Today’s B2B selling environment is characterized by much complexity. Key drivers of this complexity include group sales efforts, multipart sales offerings and multibusiness unit participation on single deals (CFO Research Services 2010). It is timely to review the role of sales force compensation in B2B organizations. This chapter first discusses research insights on compensation elements to offer to salespeople, followed by a summary of results on how much to pay and how to balance salary versus incentive pay. Next, the chapter covers survey results on the choice to delegate pricing authority to the sales force and its impact on compensation. Finally, remaining challenges are identified, in which academic research results are sparser and therefore in which the opportunity for future research is bright.

Read More »
letters spelling sale

Sales Force Performance: A Typology and Future Research Priorities

In marketing research and practice in a selling context, performance implications are often demonstrated at the individual, business unit, or company level. The purposes of this chapter are threefold. First, this chapter surveys the literature on sales force performance to evaluate how this important criterion variable has been defined, operationalized and measured. Using this survey, a typology of sales force performance measures is developed. To this end, sales force performance is categorized into topical areas along two dimensions – positive versus negative performance and behavioral versus outcome performance – which includes in-role and extra-role behavioral performance. Second, future research topics in each of those areas are identified. Third, the chapters offers brief methodological notes for exploring these new topics.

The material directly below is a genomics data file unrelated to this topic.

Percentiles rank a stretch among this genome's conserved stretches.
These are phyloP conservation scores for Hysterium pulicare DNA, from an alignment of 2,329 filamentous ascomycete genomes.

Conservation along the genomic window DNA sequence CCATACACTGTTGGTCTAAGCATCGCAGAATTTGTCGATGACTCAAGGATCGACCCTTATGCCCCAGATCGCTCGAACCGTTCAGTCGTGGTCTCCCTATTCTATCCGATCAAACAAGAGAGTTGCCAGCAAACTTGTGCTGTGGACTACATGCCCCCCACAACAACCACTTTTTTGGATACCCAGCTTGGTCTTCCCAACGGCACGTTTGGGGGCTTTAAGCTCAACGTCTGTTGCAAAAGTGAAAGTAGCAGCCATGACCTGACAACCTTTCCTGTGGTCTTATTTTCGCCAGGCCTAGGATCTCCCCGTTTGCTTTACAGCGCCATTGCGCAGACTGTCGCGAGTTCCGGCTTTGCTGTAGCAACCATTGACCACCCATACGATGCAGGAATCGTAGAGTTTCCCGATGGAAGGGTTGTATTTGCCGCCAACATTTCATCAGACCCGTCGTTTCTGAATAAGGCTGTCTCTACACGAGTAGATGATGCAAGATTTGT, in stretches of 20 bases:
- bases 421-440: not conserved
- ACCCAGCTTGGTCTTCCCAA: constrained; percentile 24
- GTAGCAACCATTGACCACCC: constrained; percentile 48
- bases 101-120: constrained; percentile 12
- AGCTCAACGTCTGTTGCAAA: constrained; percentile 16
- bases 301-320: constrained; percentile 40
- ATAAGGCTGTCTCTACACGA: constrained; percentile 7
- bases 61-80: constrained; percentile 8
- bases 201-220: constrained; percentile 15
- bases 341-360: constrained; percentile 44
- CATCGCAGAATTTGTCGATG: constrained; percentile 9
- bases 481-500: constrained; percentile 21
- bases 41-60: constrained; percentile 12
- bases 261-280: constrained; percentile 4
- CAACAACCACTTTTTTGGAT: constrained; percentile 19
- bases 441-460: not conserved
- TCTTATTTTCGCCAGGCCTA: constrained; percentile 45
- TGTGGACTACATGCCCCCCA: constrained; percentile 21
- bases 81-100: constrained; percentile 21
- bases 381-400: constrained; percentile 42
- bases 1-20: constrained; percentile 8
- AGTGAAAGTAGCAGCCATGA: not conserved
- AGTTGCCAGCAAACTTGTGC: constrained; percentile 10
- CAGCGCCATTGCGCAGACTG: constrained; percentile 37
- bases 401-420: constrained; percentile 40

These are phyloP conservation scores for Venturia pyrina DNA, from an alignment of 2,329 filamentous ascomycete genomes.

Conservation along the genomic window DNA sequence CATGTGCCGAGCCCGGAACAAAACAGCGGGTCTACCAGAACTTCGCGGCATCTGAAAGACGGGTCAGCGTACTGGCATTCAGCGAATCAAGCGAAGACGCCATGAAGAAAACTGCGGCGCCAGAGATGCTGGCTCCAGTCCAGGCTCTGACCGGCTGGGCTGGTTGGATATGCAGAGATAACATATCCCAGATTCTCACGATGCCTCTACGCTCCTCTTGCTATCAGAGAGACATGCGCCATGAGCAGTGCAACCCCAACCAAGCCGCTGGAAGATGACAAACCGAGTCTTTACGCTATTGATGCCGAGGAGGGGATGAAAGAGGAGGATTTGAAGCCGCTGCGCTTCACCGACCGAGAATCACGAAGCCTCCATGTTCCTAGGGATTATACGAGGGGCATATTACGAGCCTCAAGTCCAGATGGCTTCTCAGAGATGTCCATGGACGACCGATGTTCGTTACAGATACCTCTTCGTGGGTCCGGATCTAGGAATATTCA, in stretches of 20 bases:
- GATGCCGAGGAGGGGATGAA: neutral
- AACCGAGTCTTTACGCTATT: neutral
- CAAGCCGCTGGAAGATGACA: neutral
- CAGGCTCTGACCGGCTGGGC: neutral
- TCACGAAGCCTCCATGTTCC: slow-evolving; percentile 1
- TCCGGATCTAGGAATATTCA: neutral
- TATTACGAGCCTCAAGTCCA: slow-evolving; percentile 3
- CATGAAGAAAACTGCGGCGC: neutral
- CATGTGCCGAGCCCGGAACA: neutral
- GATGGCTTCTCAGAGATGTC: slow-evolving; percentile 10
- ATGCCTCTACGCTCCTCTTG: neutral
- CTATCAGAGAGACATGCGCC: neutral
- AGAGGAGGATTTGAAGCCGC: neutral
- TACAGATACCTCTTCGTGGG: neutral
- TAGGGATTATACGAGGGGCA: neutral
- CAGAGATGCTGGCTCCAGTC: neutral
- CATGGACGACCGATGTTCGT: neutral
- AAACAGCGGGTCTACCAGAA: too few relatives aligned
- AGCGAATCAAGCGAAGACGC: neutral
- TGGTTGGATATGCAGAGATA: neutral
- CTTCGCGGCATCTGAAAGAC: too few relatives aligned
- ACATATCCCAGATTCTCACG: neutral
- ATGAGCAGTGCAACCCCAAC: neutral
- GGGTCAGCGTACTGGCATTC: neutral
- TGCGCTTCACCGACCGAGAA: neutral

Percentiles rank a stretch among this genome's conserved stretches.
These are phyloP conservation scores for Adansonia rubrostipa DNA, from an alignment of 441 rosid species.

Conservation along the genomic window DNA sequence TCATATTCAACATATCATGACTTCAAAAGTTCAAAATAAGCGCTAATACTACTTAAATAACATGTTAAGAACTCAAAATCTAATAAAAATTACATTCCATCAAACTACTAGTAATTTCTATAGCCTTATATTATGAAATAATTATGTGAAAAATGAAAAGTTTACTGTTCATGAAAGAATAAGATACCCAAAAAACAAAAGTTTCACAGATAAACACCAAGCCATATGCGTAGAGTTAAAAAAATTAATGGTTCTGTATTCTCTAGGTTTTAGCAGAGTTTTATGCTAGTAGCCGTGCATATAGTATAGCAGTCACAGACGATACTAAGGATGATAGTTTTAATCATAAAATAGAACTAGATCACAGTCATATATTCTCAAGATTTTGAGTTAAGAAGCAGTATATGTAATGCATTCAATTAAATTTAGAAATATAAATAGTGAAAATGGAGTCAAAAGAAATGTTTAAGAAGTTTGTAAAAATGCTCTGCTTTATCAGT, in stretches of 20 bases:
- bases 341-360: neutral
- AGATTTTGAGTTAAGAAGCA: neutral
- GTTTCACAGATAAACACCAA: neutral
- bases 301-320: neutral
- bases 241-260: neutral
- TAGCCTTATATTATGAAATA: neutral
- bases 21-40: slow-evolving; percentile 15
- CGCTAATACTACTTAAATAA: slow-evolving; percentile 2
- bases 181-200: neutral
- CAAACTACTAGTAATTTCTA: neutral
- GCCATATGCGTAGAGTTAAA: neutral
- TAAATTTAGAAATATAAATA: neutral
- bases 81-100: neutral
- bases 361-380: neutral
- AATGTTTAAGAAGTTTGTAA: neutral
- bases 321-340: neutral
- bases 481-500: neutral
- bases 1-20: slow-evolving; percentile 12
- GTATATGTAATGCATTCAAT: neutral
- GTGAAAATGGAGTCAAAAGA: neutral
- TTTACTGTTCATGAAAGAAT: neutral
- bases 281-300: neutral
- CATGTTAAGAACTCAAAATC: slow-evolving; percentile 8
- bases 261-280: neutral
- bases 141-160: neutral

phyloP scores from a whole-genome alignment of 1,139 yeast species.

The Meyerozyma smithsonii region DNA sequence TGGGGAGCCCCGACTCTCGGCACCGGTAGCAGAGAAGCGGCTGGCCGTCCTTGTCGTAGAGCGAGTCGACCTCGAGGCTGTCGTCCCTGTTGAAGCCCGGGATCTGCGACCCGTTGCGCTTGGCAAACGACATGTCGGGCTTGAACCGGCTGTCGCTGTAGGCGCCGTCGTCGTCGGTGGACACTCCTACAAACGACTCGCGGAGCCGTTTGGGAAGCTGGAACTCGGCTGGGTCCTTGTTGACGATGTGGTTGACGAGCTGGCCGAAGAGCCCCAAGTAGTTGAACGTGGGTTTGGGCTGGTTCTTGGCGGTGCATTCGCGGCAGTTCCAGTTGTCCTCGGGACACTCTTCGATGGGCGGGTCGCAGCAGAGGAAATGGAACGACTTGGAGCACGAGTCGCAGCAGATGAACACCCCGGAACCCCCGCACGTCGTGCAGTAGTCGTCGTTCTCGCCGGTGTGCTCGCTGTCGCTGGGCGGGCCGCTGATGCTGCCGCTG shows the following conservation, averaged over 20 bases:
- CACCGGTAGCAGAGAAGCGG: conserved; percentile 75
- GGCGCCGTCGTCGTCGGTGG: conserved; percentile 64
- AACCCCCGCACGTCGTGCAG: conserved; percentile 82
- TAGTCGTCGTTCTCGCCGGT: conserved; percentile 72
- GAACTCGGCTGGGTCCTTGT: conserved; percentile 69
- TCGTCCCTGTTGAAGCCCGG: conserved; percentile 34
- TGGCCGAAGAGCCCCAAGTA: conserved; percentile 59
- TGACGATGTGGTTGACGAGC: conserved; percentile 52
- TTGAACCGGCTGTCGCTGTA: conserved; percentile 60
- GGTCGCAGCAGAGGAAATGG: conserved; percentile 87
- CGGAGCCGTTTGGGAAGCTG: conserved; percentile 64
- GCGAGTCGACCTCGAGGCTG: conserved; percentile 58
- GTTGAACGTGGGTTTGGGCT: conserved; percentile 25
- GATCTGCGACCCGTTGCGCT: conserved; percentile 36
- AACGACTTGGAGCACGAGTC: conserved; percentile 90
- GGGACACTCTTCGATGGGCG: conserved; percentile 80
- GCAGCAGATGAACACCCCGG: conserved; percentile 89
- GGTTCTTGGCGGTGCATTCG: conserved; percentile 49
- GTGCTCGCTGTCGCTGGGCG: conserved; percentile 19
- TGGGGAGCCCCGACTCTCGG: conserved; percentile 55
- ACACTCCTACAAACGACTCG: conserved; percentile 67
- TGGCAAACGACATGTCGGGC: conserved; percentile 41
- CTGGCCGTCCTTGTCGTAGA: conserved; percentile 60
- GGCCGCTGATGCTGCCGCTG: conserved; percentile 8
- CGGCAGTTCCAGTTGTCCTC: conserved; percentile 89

Read More »
People jumping up

Building a Winning Sales Force in B2B Markets: A Managerial Perspective